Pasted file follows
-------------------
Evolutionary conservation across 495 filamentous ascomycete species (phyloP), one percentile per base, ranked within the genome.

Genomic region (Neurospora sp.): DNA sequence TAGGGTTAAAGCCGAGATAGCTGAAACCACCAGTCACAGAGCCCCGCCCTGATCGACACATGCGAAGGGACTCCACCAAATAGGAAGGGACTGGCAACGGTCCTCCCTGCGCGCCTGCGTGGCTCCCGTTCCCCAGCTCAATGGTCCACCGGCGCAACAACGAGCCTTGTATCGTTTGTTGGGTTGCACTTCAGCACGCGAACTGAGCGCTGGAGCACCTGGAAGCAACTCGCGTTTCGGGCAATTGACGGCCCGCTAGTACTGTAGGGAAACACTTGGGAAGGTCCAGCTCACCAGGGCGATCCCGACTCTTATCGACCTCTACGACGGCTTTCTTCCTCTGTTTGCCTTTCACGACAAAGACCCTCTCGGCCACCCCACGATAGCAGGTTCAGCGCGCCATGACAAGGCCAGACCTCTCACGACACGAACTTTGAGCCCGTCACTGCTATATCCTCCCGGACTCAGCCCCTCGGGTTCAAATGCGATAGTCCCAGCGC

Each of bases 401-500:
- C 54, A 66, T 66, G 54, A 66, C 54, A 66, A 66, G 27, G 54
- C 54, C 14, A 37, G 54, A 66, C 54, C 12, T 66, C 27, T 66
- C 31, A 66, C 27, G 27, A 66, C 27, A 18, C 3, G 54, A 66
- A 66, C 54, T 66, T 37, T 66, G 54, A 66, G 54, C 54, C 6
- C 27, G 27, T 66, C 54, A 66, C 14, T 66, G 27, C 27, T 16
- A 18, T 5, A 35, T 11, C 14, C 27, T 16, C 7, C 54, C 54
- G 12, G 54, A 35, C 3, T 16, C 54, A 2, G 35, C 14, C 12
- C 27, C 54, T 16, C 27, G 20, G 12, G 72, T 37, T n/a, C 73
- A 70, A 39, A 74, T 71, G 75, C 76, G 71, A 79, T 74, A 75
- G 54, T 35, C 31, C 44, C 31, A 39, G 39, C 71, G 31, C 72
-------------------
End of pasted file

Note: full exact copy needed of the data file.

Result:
Evolutionary conservation across 495 filamentous ascomycete species (phyloP), one percentile per base, ranked within the genome.

Genomic region (Neurospora sp.): DNA sequence TAGGGTTAAAGCCGAGATAGCTGAAACCACCAGTCACAGAGCCCCGCCCTGATCGACACATGCGAAGGGACTCCACCAAATAGGAAGGGACTGGCAACGGTCCTCCCTGCGCGCCTGCGTGGCTCCCGTTCCCCAGCTCAATGGTCCACCGGCGCAACAACGAGCCTTGTATCGTTTGTTGGGTTGCACTTCAGCACGCGAACTGAGCGCTGGAGCACCTGGAAGCAACTCGCGTTTCGGGCAATTGACGGCCCGCTAGTACTGTAGGGAAACACTTGGGAAGGTCCAGCTCACCAGGGCGATCCCGACTCTTATCGACCTCTACGACGGCTTTCTTCCTCTGTTTGCCTTTCACGACAAAGACCCTCTCGGCCACCCCACGATAGCAGGTTCAGCGCGCCATGACAAGGCCAGACCTCTCACGACACGAACTTTGAGCCCGTCACTGCTATATCCTCCCGGACTCAGCCCCTCGGGTTCAAATGCGATAGTCCCAGCGC

Each of bases 401-500:
- C 54, A 66, T 66, G 54, A 66, C 54, A 66, A 66, G 27, G 54
- C 54, C 14, A 37, G 54, A 66, C 54, C 12, T 66, C 27, T 66
- C 31, A 66, C 27, G 27, A 66, C 27, A 18, C 3, G 54, A 66
- A 66, C 54, T 66, T 37, T 66, G 54, A 66, G 54, C 54, C 6
- C 27, G 27, T 66, C 54, A 66, C 14, T 66, G 27, C 27, T 16
- A 18, T 5, A 35, T 11, C 14, C 27, T 16, C 7, C 54, C 54
- G 12, G 54, A 35, C 3, T 16, C 54, A 2, G 35, C 14, C 12
- C 27, C 54, T 16, C 27, G 20, G 12, G 72, T 37, T n/a, C 73
- A 70, A 39, A 74, T 71, G 75, C 76, G 71, A 79, T 74, A 75
- G 54, T 35, C 31, C 44, C 31, A 39, G 39, C 71, G 31, C 72